According to the National Fire Protection Association (NFPA), July is the peak month for grilling fires, followed by June, May, and August. Annually, U.S. fire departments respond to an average of 10,200 home fires each year involving grills, hibachis, or barbeques. With the summer season fast approaching, Joe Spitznagel of SERVPRO® of West Fort Wayne, a fire and water damage cleanup specialist in the Ft. Wayne area, urges homeowners to check the readiness of their outdoor cooking equipment – like grills and propane tanks – to help ensure summer cooking fires don’t become house fires.
“The NFPA reports that seven out of every 10 adults in the U.S. has a grill or a smoker,” said Spitznagel. “That statistic really highlights the risk that homeowners face of experiencing a home fire caused by grilling and other open flame cooking. It’s important to take some basic safety steps to help ensure you’ll spend your summer enjoying friends and family and not dealing with the aftermath of a grill-related house fire.”
According to the NFPA, the top three causes of grilling fires are failure to clean the grill, leaks in gas hose lines or breaks in the grill body itself, and proximity to flammable objects. Spitznagel says these risks are easily managed and offers the following tips from the NFPA to help Ft. Wayne area residents prepare and use their outdoor grills:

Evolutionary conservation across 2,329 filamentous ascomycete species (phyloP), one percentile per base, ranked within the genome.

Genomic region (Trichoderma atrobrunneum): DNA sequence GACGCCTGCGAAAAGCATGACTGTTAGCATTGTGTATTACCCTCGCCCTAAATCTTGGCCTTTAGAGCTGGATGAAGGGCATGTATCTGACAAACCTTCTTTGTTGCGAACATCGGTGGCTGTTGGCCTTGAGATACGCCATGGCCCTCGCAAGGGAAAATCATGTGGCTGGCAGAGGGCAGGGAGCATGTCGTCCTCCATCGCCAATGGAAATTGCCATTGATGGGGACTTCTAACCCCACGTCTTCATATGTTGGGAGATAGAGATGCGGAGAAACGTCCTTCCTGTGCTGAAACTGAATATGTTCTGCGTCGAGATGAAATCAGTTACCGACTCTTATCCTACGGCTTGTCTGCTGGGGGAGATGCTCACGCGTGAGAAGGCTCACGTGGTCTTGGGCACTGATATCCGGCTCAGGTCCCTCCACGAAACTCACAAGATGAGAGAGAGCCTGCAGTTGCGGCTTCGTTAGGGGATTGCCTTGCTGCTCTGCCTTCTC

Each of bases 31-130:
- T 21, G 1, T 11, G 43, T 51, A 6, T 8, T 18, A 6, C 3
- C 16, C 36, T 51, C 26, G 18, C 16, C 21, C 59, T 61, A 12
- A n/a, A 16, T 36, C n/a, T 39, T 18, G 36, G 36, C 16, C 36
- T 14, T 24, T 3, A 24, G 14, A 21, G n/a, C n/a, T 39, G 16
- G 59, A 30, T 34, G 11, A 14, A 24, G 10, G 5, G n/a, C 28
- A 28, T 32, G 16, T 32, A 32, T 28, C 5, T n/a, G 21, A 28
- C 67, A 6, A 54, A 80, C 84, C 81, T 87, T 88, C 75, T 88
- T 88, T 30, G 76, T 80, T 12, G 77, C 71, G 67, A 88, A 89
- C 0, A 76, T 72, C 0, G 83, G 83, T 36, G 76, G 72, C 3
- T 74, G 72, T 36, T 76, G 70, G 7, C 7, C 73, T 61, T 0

General Grill Safety
1. Check your grill for cleanliness and damage. Remove grease or fat buildup from the grills and in trays below the grill before the first use and after each subsequent use.
2. Position your grill well away from your home and deck railings, and out from under eaves and overhanging tree branches
3. Keep children and pets at a safe distance – at least three feet from the grill
4. Never leave the grill unattended when in use, and always grill outside.
1. Check for leaks in the gas tank hose before using your grill.
2. Open gas grill top before lighting the grill.
3. If the flame goes out, turn the grill and gas off and wait at least five minutes before re-lighting it.
1. Use only charcoal starter fluid or opt for a charcoal chimney or electric starter.
2. Never add charcoal starter fluid, or any flammable fluid, to the fire.
3. Dispose of coals in a metal container after the coals have cooled completely.
- FROM OUTSIDE TO INSIDE, YOUR GUIDE FOR PLANT SUCCESS – Green-Thumb Gardener - October 9, 2020
- SIKH OUTREACH CLOTHES HOMELESS - October 9, 2020
- CITY UTILITIES ATTEMPTS TO KEEP RESIDENTS CONNECTED - October 9, 2020